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SDSU researchers increase expenditures by more than $4 million

Oil extracted from carinata, a member of the mustard family, can be refined into jet fuel or biodiesel. It is one of the research projects conducted by the North Central Regional Sun Grant Center, a consortium of land-grant universities in 10 states working to establish a biobased economy. South Dakota State University serves as the region's lead university.

South Dakota State University researchers were busy the past year, increasing the university’s research expenditures by more than $4 million. Expenditures increased from $63.5 million in fiscal year 2018 to $67.6 million this past year, a rise of 6.5%.

Daniel Scholl
Daniel Scholl

“The increase in expenditures is proof that research and scholarly activity at SDSU is moving at an aggressive rate,” said Daniel Scholl, vice president for research and economic development. “We have a goal within our strategic plan, Imagine 2023, to increase our research productivity at SDSU by 40%, which in turn, keeps us on a pace to double our research in a 10-year period. The progression in this first year keeps us on a trajectory to make that happen and is a credit to many individuals working hard to solve the world’s complex problems and create new knowledge that will benefit South Dakota, the region and beyond.”

Highlighting the increase was research conducted universitywide under the umbrella of the Division of Research and Economic Development, and the College of Pharmacy and Allied Health Professions. Each increased its research expenditures by more than 10%. The College of Agriculture, Food and Environmental Sciences and the College of Arts, Humanities and Social Sciences each showed more than 5% increases in the past year.

The North Central Regional Sun Grant Center, a consortium of land-grant universities in 10 states working to establish a biobased economy, showed a significant increase of more than $3.5 million. SDSU serves as the lead university for the region, while the Sun Grant Initiative has five different regional headquarters throughout the United States. Funding for the center’s research comes from the U.S. Department of Agriculture, U.S. Department of Energy, U.S. Department of Transportation and the U.S. Department of Defense.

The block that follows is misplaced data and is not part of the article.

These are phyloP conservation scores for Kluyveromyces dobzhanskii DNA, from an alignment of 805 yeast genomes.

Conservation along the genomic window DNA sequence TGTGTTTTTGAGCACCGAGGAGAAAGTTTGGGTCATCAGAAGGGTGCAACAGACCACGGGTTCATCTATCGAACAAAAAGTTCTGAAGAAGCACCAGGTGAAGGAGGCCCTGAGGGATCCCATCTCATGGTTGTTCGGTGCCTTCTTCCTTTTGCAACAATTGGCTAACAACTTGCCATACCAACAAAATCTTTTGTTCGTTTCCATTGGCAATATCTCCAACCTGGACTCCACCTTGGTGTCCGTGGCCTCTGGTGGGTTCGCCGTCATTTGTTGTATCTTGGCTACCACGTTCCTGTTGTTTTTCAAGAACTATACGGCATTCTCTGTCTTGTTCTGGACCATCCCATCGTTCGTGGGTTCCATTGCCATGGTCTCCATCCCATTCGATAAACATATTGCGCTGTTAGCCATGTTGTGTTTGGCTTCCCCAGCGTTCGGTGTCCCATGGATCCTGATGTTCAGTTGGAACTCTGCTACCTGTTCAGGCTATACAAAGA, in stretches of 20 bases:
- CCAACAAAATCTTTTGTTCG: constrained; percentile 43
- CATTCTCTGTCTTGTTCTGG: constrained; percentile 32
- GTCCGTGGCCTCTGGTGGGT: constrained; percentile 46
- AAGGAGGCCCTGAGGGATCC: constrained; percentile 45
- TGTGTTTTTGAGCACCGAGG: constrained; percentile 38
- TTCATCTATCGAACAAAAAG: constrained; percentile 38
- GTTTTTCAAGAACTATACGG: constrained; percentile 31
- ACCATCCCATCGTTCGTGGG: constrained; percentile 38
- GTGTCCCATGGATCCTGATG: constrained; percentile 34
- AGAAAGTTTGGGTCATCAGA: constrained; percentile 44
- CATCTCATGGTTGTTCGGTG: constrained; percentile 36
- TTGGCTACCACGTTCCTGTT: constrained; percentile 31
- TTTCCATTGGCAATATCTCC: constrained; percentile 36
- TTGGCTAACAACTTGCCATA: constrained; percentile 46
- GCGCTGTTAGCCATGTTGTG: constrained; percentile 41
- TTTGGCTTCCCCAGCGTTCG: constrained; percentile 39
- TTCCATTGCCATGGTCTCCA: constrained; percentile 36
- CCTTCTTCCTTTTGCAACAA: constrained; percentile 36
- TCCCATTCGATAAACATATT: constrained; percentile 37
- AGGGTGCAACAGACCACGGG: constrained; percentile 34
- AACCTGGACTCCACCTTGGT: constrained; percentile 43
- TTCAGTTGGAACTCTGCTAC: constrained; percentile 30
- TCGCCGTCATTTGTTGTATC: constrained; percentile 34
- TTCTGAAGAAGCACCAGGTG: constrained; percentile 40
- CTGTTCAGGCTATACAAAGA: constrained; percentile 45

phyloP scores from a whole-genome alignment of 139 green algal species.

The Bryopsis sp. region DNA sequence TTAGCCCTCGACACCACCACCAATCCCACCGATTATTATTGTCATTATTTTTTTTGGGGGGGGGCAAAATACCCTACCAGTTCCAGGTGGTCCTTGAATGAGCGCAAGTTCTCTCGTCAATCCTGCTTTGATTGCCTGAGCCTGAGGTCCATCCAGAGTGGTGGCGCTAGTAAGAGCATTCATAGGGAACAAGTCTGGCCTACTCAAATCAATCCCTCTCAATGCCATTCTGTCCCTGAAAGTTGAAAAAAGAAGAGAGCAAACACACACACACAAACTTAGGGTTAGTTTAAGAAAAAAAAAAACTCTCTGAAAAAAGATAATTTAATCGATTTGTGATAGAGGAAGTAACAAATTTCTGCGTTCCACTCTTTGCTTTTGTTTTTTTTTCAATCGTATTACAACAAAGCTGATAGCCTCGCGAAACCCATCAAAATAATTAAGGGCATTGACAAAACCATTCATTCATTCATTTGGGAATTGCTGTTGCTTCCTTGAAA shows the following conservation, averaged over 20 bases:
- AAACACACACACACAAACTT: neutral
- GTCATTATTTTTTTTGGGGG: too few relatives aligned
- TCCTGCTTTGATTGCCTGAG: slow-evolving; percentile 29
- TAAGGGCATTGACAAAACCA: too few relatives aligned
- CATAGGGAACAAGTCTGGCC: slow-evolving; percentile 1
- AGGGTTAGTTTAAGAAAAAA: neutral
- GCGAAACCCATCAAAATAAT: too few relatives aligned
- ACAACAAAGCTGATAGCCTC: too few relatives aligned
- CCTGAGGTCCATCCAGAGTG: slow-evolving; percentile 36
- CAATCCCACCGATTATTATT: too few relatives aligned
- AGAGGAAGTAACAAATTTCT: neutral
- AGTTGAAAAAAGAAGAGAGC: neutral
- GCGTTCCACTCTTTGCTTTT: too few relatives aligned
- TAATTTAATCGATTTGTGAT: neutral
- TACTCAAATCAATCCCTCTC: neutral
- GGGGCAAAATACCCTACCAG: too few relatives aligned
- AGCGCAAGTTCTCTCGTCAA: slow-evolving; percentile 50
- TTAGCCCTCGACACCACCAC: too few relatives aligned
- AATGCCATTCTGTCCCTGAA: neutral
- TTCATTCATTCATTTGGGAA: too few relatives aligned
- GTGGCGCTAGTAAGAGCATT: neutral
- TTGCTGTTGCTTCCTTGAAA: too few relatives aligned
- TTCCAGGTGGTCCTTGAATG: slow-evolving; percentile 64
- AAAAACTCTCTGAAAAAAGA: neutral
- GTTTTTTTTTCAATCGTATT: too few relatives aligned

Sun Grant initiatives included collaborations with other institutions and regions, primarily working on feedstock development and production through enhancing and developing new conversion technologies for production of biofuel, bioenergy and bioproducts; the development of efficient logistic systems; modeling to quantify the environmental and economic impact of land conversion and educational program online and through extension offices.

“Funding sources for research projects are generated from multiple sources, whether that includes federal grants, state grants, programming fees, private investments in research and internal university funds,” Scholl said. “Success is generated by identifying the opportunities through each source and conducting high-quality research that addresses each need. That is a result of everyone who has worked diligently in the past year to capitalize on each of these opportunities.”

Federal dollars comprised the majority of the research expenditures this past year with just over 45% being attributed to those areas, while state funding sources accounted for just over 23%. The remaining expenditures included university investments, industry and company investments and numerous other nongovernment grants and partnerships.